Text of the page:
CompTIA director warns "isolated" ICT teachers can cause poor IT learning, 27 December 2012
CompTIA director Rick Bauer says too many children are getting inadequate technology education because their school studies fail to teach them how the subject can be applied. Bauer is convinced the poor state of UK ICT school education is down to a lack of integration with the rest of school education, and this is a problem that is occurring in the US as well.
BCS and E-skills advise government on IT education for GCSE students, 4 January 2013
Colin Bannister, an E-skills member and the chief technology officer for CA Technologies, tells of a recent meeting he attended where the Key Stage 4 part of the curriculum was discussed. Department ministers, the BCS and E-skills members attended the meeting. Bannister says he hopes tech firms, including CA Technologies, will be able to influence Key Stage 4 of the curriculum as much as possible in order to address the growing skills crisis facing the industry.
SAS calls for IT teachers to brush up on History and Geography skills, 9 January 2013
According to SAS UK head of academic programmes, Geoffrey Taylor, IT lessons in schools can be greatly improved if ICT teachers extend the studies to other subjects.
Exam body warns disadvantaged pupils face exclusion from IT, 16 January 2013
OCR executives speak to V3 about the importance of designing qualifications that appeal to pupils from a range of social economic backgrounds.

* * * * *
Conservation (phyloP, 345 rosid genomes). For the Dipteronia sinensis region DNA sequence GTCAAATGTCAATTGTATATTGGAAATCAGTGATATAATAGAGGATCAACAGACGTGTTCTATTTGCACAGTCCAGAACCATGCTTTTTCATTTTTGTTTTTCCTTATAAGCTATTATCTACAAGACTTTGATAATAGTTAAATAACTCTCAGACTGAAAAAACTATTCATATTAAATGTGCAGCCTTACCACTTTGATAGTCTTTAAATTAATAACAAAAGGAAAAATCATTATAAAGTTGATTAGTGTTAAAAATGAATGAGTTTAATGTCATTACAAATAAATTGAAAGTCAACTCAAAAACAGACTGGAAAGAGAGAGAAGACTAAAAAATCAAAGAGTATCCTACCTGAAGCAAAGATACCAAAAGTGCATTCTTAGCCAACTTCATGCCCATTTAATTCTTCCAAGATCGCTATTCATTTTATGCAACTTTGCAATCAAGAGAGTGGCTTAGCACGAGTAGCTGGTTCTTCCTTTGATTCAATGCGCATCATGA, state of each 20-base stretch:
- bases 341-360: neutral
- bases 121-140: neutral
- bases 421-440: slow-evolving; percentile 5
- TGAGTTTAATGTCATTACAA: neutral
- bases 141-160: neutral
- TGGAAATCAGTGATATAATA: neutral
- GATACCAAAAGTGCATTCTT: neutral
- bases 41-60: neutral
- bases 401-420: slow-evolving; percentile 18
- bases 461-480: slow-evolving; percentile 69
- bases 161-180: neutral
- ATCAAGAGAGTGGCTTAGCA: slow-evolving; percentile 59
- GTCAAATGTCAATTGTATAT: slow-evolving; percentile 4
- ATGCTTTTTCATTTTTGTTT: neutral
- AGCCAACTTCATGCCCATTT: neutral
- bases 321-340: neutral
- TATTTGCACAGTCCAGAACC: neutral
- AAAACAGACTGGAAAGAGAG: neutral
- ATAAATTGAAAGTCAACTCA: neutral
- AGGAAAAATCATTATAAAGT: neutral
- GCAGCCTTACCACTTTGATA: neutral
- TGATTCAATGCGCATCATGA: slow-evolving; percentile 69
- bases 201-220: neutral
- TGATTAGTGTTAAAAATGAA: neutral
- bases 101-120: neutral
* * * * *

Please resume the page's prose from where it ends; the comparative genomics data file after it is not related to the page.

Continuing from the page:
18 Jan 2013
People memorise Facebook posts one and a half times better than they remember a books text, according to a new university study.
The findings come following an extensive study on human memory from the University of San Diego and the University of Warwick. Research from the two school's study was recently published in the Springer Journal Memory and Cognition.
"We were really surprised when we saw just how much stronger memory for Facebook posts was compared to other types of stimuli," said Laura Mickes of the Department of Psychology at the University of Warwick.
"These kinds of gaps in performance are on a scale similar to the differences between amnesiacs and people with healthy memory."
According to the study, the huge gap in memory cognition comes from the fact that books are much more mentally intensive and isolating. The study reported that because Facebook posts comes from people you know and are short they are easier to remember.
Because people share rewards and news of potential threats with each other it makes sense that you'd remember a Facebook post, at least from an evolutionary standpoint.
"Facebook is updated roughly 30 million times an hour so it's easy to dismiss it as full of mundane, trivial bits of information that we will instantly forget as soon as we read them," continued Mickes.
"But our study turns that view on its head, and by doing so gives us a really useful glimpse into the kinds of information we're hardwired to remember.
If nothing else, the new information should peak marketers interest. Knowing people are more adept at remembering Facebook posts means sponsored stories ads may actually be valuable.